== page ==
Federal funding will make roads safer for people and wildlife
Today the U.S. Department of Transportation announced the launch of a pilot program to make roads safer for people and wildlife. This makes $350 million in funding available to eligible wildlife crossing projects over five years, including more than $111 million in grants through the first round of awards in 2023.
Yellowstone to Yukon Conservation Initiative (Y2Y) applauds this announcement and looks forward to working with partners and this new program to advance important wildlife crossing projects in the Yellowstone to Yukon region.
The Wildlife Crossings Pilot Program will provide grants to support projects that reduce wildlife-vehicle collisions while improving habitat connectivity for animals of all kinds, from fish to deer and elk, to grizzly bears. This will save lives and give wildlife the space they need to find food, homes and mates.
“We all want to get where we’re going safely, and we want the same for wildlife,” says Jessie Grossman, Y2Y landscape connectivity manager. “Roads are one of the biggest barriers to wildlife movement around the world. It is encouraging to see the U.S. taking this seriously and putting infrastructure solutions we know work into action through funding and science. This includes fencing, wildlife overpasses and underpasses to prevent deadly crashes.”
According to Congress, there are more than a million wildlife-vehicle collisions on U.S. roads annually. These cost society over $8 billion, and result in tens of thousands of serious injuries and hundreds of deaths for both people and wildlife every year.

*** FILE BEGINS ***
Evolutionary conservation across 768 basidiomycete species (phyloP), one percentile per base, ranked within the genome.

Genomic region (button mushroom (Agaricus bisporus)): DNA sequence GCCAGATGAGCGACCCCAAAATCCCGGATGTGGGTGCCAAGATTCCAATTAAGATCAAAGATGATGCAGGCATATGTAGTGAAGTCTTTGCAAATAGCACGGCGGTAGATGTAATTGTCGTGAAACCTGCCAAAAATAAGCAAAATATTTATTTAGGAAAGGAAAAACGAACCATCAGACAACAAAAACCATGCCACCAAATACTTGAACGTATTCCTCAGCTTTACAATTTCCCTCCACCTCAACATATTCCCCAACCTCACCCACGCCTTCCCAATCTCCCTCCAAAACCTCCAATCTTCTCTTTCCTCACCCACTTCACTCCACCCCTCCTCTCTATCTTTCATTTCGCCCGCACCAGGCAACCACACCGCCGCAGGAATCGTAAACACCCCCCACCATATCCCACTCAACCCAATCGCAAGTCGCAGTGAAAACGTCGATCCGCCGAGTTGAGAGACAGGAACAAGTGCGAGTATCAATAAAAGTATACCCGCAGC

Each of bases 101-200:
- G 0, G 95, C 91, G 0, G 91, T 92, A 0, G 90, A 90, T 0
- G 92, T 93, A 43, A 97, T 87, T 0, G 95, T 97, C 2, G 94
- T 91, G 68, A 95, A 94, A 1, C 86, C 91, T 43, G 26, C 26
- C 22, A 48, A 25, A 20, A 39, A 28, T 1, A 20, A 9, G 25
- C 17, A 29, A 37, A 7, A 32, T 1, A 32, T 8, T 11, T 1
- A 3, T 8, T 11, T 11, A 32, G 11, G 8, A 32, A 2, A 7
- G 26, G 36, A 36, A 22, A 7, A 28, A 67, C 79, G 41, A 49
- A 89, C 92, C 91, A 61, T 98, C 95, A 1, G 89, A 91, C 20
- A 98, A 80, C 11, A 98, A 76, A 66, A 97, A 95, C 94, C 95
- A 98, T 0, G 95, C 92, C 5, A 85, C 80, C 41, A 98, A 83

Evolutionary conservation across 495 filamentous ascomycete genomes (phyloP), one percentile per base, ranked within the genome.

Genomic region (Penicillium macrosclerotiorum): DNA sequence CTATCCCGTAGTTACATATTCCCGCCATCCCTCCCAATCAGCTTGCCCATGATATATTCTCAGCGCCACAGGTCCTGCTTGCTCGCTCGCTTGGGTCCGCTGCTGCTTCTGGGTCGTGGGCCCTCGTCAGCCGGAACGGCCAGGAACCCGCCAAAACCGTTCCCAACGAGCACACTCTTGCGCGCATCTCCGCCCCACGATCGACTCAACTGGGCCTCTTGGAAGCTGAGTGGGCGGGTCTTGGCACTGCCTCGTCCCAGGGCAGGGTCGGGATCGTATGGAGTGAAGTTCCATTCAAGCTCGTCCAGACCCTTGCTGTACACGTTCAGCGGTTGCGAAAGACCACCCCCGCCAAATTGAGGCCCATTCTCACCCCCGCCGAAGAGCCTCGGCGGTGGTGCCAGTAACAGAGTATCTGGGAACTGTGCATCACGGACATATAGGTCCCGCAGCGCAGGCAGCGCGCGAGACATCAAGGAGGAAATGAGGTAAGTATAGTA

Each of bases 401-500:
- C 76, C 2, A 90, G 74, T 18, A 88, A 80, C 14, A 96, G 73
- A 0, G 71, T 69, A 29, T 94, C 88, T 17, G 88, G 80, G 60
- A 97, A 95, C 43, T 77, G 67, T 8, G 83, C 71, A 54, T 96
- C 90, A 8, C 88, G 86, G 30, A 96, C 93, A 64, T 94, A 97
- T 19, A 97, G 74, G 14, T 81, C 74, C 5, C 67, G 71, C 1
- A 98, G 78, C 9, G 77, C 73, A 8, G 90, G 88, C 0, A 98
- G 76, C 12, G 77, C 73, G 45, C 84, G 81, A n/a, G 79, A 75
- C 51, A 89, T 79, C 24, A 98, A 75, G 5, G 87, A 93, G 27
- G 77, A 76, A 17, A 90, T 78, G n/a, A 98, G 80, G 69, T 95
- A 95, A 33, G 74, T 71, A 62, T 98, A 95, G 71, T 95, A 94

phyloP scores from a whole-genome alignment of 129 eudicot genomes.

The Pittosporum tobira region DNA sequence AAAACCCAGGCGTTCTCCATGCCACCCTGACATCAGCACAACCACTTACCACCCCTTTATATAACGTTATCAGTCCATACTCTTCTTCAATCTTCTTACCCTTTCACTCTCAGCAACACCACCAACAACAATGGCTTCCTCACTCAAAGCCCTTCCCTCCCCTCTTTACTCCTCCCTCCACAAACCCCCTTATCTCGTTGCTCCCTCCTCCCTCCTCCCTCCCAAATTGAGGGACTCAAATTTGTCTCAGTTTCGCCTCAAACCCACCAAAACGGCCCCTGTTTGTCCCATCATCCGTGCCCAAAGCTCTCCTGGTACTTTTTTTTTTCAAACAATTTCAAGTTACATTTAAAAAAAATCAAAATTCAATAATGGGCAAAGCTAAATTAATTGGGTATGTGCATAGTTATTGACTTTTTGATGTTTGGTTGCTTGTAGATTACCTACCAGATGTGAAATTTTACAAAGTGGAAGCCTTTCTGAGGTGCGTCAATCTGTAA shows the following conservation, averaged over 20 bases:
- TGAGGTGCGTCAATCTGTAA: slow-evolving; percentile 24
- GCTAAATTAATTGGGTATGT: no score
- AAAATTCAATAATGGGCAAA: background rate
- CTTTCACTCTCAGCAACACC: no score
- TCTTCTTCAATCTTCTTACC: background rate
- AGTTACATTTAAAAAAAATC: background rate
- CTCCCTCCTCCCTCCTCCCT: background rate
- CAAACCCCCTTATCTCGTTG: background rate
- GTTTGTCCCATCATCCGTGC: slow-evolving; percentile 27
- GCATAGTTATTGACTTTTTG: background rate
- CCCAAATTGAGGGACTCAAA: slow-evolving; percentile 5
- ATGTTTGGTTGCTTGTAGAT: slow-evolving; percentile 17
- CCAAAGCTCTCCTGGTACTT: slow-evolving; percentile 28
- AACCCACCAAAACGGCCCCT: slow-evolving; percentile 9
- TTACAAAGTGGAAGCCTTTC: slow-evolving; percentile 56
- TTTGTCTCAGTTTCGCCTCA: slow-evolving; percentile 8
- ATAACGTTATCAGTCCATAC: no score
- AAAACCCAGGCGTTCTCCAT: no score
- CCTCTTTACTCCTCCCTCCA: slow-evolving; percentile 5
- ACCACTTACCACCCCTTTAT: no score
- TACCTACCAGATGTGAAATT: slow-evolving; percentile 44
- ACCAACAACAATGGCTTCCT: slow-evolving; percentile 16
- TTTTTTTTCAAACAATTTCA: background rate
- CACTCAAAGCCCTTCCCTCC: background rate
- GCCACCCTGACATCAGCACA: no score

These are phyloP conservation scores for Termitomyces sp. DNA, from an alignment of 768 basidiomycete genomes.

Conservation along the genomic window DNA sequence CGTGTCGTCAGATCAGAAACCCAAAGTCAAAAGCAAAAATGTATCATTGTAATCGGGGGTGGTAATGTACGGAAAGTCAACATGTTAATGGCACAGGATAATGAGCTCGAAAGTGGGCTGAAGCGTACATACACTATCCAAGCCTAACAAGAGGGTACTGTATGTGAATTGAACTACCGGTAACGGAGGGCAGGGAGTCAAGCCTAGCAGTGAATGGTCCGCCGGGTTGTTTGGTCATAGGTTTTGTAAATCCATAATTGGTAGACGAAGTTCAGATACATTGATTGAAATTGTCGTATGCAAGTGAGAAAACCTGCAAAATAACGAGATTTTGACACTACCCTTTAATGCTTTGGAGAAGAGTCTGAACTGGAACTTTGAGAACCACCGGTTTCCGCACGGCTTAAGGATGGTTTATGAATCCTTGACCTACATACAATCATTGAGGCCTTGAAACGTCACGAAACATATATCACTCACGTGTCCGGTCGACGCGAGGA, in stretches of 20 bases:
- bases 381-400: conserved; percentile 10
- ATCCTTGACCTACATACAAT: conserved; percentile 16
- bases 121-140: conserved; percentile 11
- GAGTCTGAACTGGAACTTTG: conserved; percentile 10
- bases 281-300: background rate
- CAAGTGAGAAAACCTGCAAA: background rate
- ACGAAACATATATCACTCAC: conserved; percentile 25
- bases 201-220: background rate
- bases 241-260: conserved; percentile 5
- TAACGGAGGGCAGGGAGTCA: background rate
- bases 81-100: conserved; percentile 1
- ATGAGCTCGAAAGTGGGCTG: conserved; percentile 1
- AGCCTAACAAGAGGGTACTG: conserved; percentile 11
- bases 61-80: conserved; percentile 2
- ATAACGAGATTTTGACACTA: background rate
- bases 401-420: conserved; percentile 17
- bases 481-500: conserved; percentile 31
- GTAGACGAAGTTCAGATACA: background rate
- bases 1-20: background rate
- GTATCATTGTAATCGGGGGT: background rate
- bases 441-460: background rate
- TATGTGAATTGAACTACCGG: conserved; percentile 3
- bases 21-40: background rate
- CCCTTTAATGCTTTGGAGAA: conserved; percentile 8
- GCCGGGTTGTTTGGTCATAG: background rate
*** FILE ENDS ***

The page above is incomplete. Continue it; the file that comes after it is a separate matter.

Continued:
Decades of research from the Yellowstone to Yukon region and beyond show that wildlife crossings work and can reduce wildlife-vehicle collisions by up to 96 per cent. They are also a cost-effective way to address an expensive problem, often paying for themselves in a decade or less.
Applications are welcome for both construction and non-construction projects from a variety of entities, including local government, state transportation departments, Tribal governments and more.
An example of a construction project is building a wildlife crossing overpass or underpass with fencing to funnel animals out of harm’s way and across roads and highways. An example of a non-construction project is research, such as creating a map of hot spots for wildlife-vehicle collisions.
Applications must be submitted electronically through Grants.gov no later than 11:59 p.m. ET, on Aug. 1, 2023. For details on projects and entities eligible for funding, visit the Federal Highway Administration Wildlife Crossings Program site.
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